OPN: How did you decide to use mixed reality in your surgery?
TG: In June 2014, I performed the world’s first surgery using the medical application for the Occulus Rift virtual reality headset. Currently, I am running research projects focused on the use of related technologies, including:
Virtual reality (VR) to create a surgical simulator for training physicians
Augmented reality (AR) to improve the accuracy and security of minimally invasive surgery
Connected devices (CD) to gain a thorough understanding of a patient’s individual daily activity in order to develop patient-specific treatments.
OPN: Did you have to undertake a lot of specific training with the equipment before the surgery took place?
TG: The equipment was developed by a major US computer-based company. It is very intuitive. Of course, you need a couple of minutes to become familiar with the device and a couple minutes more to get familiar with the applications, but not more than that.
OPN: Tell us a little more about the live procedure in December? Any hurdles you had to overcome or difficulties beforehand or during the surgery?
TG: Positioning the scapula part of a shoulder arthroplasty is challenging. Firstly, the bone stock is limited, especially in the case on 5 December, because the patient was relatively short. Secondly, you have a limited access to the scapula bone.
You can only see the articular surface, which was deformed due to the erosion caused by the patient’s condition. The rest of the bone was covered by the thoracic soft tissues. Thirdly, the optimal position for the prosthesis is different for each individual and malalignment of the prosthesis typically causes negative outcomes. These difficulties were solved by coupling a clever Glenoid Positioning Guide we developed with Aventum Devices, with the mixed reality system.
With the headband, I was able to have access to the patient-specific prosthesis position we had planned before the surgery and to the whole operative technique developed in 3D holograms based on the planned position. Hence, while I was placing the prosthesis guided by the Glenoid Positioning Guide, I was able to compare, stage by stage, what I was doing with the appropriate placement. I was also able to drag the 3D reconstruction of the scapula, scaled 100 per cent, right before my eyes, with a simple gesture in front the headband. I was then able to move the image of the CT scapula with a manual adjustment so it was over the visible part of the bone.
I also shared what I saw in this headband with four other surgeons in the US, UK and South Korea, who were able to send information in the operator’s field of vision, via Skype, all throughout the intervention taking place in France. This is the first time ever that such a complete use of immersive and collaborative aspects of the technology have been implemented in an orthopaedic surgery of the shoulder.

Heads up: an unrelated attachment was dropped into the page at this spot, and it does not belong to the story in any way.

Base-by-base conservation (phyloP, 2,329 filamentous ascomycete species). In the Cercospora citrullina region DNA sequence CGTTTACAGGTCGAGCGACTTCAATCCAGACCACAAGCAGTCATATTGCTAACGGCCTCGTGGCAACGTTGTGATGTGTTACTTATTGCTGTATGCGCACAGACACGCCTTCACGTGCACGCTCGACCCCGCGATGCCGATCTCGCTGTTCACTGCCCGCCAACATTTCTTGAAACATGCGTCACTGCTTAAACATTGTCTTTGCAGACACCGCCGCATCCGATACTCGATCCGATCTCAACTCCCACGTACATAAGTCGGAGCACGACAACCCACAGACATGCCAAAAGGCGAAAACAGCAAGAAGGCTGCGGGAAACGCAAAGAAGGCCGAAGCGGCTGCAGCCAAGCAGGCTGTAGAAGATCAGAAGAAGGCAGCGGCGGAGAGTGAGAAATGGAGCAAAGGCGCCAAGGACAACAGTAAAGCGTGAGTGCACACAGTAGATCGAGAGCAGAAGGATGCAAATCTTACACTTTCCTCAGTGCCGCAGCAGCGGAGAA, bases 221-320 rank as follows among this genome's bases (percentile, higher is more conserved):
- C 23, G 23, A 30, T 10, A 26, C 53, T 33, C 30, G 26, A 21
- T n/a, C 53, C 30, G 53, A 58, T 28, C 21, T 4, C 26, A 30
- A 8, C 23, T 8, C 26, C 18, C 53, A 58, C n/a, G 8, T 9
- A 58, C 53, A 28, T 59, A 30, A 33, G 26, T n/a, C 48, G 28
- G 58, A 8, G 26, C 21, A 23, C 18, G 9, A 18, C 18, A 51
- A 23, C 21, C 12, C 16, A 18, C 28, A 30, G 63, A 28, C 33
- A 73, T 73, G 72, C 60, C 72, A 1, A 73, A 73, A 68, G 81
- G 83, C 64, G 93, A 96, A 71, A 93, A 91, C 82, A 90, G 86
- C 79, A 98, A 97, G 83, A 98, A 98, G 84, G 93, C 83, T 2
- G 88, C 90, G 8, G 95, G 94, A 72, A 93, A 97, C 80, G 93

OPN: How does this technology benefit the patient?
TG: Compared to a classic surgical procedure, the AR headset provides improved outcomes for both the surgeon and patient, without reducing the safety of the procedure. Indeed, thanks to 3D holograms, the keyframes of the operation as well as critical organs (nerves, arteries etc) are shown in real time to the surgeon.
This provides additional accuracy and safety in the procedure and reduces the operating time.
The safety of the patient, which all physicians must keep in mind, does not seem to be compromised by this new device. Indeed, according to our experience, no major adverse events occur during AR surgical procedures. On the contrary, the safety is probably improved because a surgeon can see the patient’s full anatomy, can receive additional input from other physicians, and can reduce the procedure time, which means a lower risk of surgical infection.
OPN: Can it be applied to all forms of surgical procedures?
TG: I believe so. To make a parallel with civil aviation, the headband is for the surgeon like a cockpit for a plane pilot.
My colleague and friend, John Sledge, who is based in Lafayette, USA, was interacting with me through Skype on 5 December. He is a spine and lower limb surgeon and already has a couple of ideas for developing other applications beneficial to his daily practice.
OPN: What do you think this means for the future of orthopaedic surgery, given the huge advancements in augmented reality?
TG: So far, the cost of the technologies hinders the spread of digital innovations such as robotics or navigation, in the field of orthopaedic surgery. However, this is not the case with AR technologies. As the hardware of the AR technology is supported by leading computer-based groups, the cost of the headband is affordable for most hospitals and practitioners. Specifically, the AR headband costs $3,000, as compared to prices ranging from $100,000 to $1m for navigation systems or robots.
To view the video of the surgery from December, visit https://www.youtube.com/watch?v=xUVMeib0qek&has_verified=1